The mystery of the human story does not quite lie only in what is ahead of us. Science fiction, space travel, the brain-computer interface, bio- and nano-technology—as marvellous as these are and the mind-boggling future they promise, they are not any bigger than the big questions of our ancient past. The real story hence is not only where we are going, but where we came from. Who are we? Where did we originate? How could a handful of unremarkable bipeds from a small part of eastern Africa conquer the entire globe? What happened to our distant cousins: the Neanderthals, the Denisovans, the others that we perhaps still haven’t discovered? Did they die out on their own or did we kill them all? Or did we breed them, as some research seems to suggest? And can this, more explosively, account for how each race differs from the other at least in physical appearance?

But perhaps the most intriguing question of them all is what led us to leave our cradle, Africa, and when and how exactly did we undertake this epic odyssey. In the past few decades, discoveries in Africa, Europe and parts of South East Asia and Australia have offered us illuminating insights into this journey. But interestingly, it is here in India, in the thick ash deposits of the unknown village of Jwalapuram in southern India, where some crucial answers to our questions of human migration and evolution seem to be emerging.

The most dominant theory about the exodus of modern human or Homo sapiens from Africa is that it occurred around 60,000 years ago, long after the Toba eruption. A small group of modern humans managed to reach the Levant, either through the desert or across the sea, and from there they moved rapidly along the coast of the Arabian peninsula, India and southeast Asia, drinking fresh water from springs that have now been covered up by the seas, and reaching Australia by as early as 50,000 years ago. Along the way, small offshoots from these groups of migrants ventured elsewhere. As archaeological research has so far indicated, they were able to reach Europe not before 45,000 years ago. Researchers have attributed this relatively late arrival to Europe to the continent’s harsh cold winter and the presence of Neanderthals who had already colonised the area. Over the years, there have been significant findings like the discovery of modern human skulls and bones from Israel’s Skhul and Qafzeh caves, which have been found to be around 100,000 years old. But researchers have claimed that these were the remains of a failed migration. These were Homo sapiens, they claimed, who had left Africa long before the migration that took place about 60,000 years ago, but who couldn’t expand beyond what is now Israel. They either died out or returned to Africa. Geneticists who have analysed the DNA of modern day humans across the globe also speak of a late, rapid colonisation of the rest of the world. All research, archaeological or genetic, has so far pointed out that we are all descendants of modern humans who left Africa not before 60,000 years ago.

But what Petraglia, Korisettar and their colleagues are now discovering in India is an alternate theory entirely. Modern humans left Africa, they say, long before the hypothesised exodus of 60,000 years ago. They moved out of Africa not in one single group, but in several groups over a long period of time; and travelling not along the coast, but wandering through what are currently the deserts of the Arabian region but would have had river valleys and lake shores back then, advancing and retreating as the weather and other conditions permitted, reaching Asia at least 74,000 years ago, if not about 50,000 years earlier. This journey was slow and meandering, perhaps the result of their search for game and useful plants, rather than a rapid march of colonisation as popularly imagined.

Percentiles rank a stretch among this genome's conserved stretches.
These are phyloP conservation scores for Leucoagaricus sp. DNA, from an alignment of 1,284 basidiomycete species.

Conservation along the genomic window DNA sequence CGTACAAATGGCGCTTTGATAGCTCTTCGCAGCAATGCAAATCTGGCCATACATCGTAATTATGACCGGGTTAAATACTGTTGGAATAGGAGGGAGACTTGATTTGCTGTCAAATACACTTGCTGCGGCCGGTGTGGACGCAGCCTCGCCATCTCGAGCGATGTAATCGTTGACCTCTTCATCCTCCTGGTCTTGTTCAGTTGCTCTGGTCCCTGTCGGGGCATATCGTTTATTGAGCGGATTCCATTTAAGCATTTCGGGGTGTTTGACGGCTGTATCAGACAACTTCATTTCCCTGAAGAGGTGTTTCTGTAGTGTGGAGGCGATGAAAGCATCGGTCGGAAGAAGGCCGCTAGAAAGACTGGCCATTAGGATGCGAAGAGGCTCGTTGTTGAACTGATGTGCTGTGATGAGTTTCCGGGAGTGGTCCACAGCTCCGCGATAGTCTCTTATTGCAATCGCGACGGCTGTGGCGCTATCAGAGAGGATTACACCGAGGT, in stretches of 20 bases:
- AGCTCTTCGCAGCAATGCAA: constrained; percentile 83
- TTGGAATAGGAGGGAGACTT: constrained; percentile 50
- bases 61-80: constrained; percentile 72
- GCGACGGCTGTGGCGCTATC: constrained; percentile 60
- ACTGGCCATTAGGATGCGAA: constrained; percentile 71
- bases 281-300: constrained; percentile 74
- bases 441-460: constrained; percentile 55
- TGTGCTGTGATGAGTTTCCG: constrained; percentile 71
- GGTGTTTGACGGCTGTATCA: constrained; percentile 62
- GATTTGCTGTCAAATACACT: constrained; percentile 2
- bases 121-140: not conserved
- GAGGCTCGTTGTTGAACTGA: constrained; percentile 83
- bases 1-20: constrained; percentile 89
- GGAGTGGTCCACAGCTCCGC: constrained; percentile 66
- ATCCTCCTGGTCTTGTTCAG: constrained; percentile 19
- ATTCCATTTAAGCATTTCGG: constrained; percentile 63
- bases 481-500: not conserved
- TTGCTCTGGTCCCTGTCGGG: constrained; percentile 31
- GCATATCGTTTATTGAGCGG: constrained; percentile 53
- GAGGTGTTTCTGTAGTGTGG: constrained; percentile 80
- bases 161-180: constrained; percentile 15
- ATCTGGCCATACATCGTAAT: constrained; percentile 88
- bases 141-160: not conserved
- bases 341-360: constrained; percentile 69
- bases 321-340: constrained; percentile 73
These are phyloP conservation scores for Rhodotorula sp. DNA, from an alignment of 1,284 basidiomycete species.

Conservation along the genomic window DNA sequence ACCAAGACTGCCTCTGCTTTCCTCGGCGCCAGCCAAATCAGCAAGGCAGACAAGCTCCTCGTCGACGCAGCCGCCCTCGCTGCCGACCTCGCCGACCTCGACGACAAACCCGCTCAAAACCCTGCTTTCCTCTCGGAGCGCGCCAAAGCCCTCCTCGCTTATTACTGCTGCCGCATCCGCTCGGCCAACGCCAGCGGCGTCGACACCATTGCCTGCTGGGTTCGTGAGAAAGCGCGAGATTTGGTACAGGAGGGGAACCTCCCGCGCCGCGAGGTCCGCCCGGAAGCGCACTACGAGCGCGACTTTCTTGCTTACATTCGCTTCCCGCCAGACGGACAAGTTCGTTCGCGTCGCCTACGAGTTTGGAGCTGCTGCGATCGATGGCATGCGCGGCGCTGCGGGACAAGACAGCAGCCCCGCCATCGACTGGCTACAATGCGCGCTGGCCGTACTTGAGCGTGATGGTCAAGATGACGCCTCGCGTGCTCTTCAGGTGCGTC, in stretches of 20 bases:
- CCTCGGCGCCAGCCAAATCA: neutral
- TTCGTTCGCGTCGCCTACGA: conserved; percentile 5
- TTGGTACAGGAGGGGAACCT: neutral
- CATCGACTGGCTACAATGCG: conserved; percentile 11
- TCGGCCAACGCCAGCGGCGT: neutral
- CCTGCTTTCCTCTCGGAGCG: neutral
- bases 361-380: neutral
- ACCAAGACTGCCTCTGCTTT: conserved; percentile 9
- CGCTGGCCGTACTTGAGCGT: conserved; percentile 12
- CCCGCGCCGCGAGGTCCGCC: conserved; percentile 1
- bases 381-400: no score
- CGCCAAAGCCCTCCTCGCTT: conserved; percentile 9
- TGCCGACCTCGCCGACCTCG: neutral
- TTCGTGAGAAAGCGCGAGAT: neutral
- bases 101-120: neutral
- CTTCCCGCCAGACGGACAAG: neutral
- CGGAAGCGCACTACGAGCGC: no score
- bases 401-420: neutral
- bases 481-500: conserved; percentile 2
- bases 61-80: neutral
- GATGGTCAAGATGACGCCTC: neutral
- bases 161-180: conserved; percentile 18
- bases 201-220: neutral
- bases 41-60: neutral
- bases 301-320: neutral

“We have always considered the fossils found in the Israel caves [of Skhul and Qafzeh] as part of a failed migration. There have been more finds now in the Arabian region (106,000-year-old stone relics found in Oman, and stone artefacts dated to 125,000 years ago in Jebel Faya, UAE, both of which resemble those created by modern humans during that period in Africa) which puts modern humans right at the doorstep of Asia,” says Korisettar. “Why is it impossible to believe that some of them made it here in Asia?”

The Jwalapuram sites are located in the Jurreru River Valley which cuts eastwards through the Erramala Hills in Andhra Pradesh’s Kurnool district. It is a hot and dusty region, with thorny and scrubby acacia bushes, huge limestone escarpments and quartzite boulders. The river that once ran through this region is now dammed, and there are small seasonal streams that irrigate paddy fields at the edge of the basin. About 11 km away to the west is its nearest town, that of Banganapalle. There is nothing much for locals to do in this region but to work as miners scraping out volcanic ash.

But, according to Korisettar, several thousands of years ago, Jwalapuram and this region of the Jurreru River Valley would have been a verdant area. A high water table would have ensured a year-long supply of spring water gushing down the limestone hills, and the floor of the basin, fed by the rains and spring water, would have turned into a lake.

“Everything would have been here for the passing ancient humans: fresh water, green vegetation, animals, and the ideal rocks—such as quartzite, limestone and chert—to create a wide variety of stone tools,” according to Korisettar. “It would have been a great place to live. And many of them might have not had any reason to move out.”